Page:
|Ph.D Student||Ohad Zohar|
|Subject||Some aspects of the Interaction between Charged Surfaces|
and Ions in Spatially Confined Geometrics
|Department||Department of Physics||Supervisor||Full Professor Sivan Uri|
|Full Thesis text|
Interactions between charged particles in solution play a fundamental role in many branches of science and technology, including colloidal science, polymer science, molecular biology, biotechnology etc. A long standing puzzle in this field is the attractive interaction between similar particles in solution in the presence of multivalent ions, also known as "like-charge attraction". Examples include DNA condensation by Z=3 and 4 cations and aggregation of charged fibers, proteins, polymers, and colloids.
In the first part of the research we set out to measure, for the first time, the attractive interaction as a function of separation between two similar particles in the presence of multivalent cations. Using an Atomic Force Microscope we have been able to accurately measure force vs. distance curves between two silica surfaces in the presence of various salts. We have found that for pure NaCl the interaction was always repulsive. Upon addition of cobalt hexamine ions, Co(NH3)6 , the repulsion was gradually suppressed and a pronounced attraction developed at short distances. Higher concentrations of cobalt hexamine turned the attraction back into repulsion. The analysis revealed an exponential dependence of the force upon separation with characteristic lengths considerably shorter than the corresponding calculated Debye-Hückel lengths. Several previously proposed models for like-charge attraction were compared with the experimental data, but none could account for the measured force curves. As such, the measured force curves facilitated indispensable testing of models for the widely observed attraction between similarly charged objects in the presence of multivalent ions.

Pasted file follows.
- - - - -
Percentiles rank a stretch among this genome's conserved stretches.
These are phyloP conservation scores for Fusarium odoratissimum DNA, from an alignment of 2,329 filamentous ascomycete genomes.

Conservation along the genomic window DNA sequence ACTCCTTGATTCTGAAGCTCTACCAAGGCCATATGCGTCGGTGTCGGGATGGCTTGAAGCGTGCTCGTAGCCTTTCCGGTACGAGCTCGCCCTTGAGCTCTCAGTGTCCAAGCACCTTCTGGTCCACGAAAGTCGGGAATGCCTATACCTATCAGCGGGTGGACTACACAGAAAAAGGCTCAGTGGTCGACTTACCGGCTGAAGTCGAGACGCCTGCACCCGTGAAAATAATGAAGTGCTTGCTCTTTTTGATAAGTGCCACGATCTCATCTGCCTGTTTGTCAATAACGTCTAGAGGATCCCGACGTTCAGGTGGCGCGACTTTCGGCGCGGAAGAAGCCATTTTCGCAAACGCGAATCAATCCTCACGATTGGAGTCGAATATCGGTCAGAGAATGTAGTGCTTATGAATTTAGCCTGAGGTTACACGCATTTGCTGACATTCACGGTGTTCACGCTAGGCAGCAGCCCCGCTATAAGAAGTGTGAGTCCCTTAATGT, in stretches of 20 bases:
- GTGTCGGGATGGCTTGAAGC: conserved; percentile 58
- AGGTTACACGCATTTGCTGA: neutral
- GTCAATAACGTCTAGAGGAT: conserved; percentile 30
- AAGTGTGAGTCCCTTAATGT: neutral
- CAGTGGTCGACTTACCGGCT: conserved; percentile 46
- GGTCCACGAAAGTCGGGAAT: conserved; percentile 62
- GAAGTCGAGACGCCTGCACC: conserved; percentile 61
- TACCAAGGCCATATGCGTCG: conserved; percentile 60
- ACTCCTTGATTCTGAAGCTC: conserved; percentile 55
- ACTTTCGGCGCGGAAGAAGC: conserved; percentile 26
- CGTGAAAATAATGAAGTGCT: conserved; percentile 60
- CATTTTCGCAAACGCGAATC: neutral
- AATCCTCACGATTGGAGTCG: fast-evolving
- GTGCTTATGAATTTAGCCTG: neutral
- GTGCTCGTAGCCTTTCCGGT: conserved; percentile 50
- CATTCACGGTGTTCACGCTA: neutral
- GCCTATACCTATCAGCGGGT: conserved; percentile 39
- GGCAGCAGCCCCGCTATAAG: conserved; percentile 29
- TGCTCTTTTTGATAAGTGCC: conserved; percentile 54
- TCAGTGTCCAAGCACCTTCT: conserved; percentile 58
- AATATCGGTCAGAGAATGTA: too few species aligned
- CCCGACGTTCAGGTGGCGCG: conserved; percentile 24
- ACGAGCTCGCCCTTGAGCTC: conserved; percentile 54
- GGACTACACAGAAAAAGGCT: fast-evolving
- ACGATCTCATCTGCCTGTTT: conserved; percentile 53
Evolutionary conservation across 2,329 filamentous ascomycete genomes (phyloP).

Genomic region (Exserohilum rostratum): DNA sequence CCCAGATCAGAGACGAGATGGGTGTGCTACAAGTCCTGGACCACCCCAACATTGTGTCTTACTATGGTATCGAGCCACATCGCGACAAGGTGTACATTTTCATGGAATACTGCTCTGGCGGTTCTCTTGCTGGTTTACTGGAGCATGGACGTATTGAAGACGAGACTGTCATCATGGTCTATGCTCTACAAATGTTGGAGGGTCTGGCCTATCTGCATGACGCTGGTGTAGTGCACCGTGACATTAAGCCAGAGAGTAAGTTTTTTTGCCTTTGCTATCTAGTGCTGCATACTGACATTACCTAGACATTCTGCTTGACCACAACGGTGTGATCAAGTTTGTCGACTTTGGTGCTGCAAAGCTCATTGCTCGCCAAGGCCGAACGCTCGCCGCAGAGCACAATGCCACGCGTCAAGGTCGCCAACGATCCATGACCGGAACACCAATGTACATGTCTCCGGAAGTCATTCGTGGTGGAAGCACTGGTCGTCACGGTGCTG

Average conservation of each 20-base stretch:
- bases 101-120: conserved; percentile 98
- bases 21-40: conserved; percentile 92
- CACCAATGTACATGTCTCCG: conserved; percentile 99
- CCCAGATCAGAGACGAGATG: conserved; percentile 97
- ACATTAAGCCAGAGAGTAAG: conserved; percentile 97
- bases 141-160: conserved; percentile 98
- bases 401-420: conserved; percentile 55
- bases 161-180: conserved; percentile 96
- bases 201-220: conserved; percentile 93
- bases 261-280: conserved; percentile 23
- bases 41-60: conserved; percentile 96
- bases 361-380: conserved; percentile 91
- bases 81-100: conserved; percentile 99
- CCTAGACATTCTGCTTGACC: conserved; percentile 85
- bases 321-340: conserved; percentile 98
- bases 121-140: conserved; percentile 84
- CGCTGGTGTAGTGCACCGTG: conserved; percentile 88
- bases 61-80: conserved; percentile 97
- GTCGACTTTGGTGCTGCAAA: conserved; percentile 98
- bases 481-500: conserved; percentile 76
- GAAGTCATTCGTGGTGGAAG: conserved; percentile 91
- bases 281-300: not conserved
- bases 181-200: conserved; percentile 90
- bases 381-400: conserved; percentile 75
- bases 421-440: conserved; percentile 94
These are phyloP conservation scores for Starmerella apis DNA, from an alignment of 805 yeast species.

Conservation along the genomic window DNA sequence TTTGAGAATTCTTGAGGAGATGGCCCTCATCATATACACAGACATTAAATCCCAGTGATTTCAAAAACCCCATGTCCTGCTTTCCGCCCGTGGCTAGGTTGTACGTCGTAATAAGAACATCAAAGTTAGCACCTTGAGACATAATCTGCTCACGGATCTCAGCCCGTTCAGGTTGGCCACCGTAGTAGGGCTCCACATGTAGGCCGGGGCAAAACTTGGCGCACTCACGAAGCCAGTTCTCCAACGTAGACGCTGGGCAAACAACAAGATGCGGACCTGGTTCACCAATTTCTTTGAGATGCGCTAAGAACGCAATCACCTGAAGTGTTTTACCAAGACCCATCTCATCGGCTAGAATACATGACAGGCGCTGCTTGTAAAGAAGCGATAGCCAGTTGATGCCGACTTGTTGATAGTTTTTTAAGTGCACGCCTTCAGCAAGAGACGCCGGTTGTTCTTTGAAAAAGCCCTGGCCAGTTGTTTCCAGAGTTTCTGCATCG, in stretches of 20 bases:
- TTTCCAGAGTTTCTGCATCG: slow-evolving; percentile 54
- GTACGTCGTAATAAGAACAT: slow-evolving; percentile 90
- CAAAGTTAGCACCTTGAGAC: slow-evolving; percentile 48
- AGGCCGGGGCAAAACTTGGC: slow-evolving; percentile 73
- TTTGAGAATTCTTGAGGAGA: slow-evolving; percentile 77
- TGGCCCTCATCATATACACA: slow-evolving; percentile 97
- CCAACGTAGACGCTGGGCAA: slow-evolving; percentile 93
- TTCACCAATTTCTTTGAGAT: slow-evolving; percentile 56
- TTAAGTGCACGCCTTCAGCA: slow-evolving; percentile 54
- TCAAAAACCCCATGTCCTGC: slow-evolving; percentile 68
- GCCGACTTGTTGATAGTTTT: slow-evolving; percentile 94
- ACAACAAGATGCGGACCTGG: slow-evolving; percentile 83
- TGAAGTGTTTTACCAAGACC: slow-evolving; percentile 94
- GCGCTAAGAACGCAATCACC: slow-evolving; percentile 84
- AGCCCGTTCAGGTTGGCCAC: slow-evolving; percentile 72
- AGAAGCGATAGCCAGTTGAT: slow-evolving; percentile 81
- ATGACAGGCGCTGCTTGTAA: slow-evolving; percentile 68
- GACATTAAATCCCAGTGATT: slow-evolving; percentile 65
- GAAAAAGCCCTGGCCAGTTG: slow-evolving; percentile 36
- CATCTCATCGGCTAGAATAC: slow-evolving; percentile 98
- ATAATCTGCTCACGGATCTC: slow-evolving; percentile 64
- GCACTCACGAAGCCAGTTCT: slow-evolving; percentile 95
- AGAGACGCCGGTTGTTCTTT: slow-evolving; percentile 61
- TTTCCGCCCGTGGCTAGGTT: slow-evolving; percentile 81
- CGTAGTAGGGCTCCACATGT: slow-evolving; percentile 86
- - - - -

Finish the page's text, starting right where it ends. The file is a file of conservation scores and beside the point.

In the second part of the research, we investigated electrostatic control of ion transport through nanopores. Electrostatic control of ion transport has many potential usages, including smart membranes, water purification systems, miniaturized chemical analysis systems (also known as "lab-on-a-chip"), bio-technological systems etc. Nanopores with controlled surface potential provide control over the relative ion densities near the surface and thus also over their ion-conductivities. Nanopores were constructed by drilling holes in a specially fabricated membrane using a focused ion beam. The membrane consisted of a conductive layer (gold) sandwiched between two insulating layers (silicon nitride). The pores formed this way were reduced in diameter by electrochemical gold deposition from solution, to a typical diameter of 20 nm. Impedance spectroscopy measurements conducted on single nanopores of diameters ranging between 4 -70 nm revealed a wealth of information, including the ionic resistance of the pore, the electrical resistance and capacitance of the membrane and of the silicon-solution interface.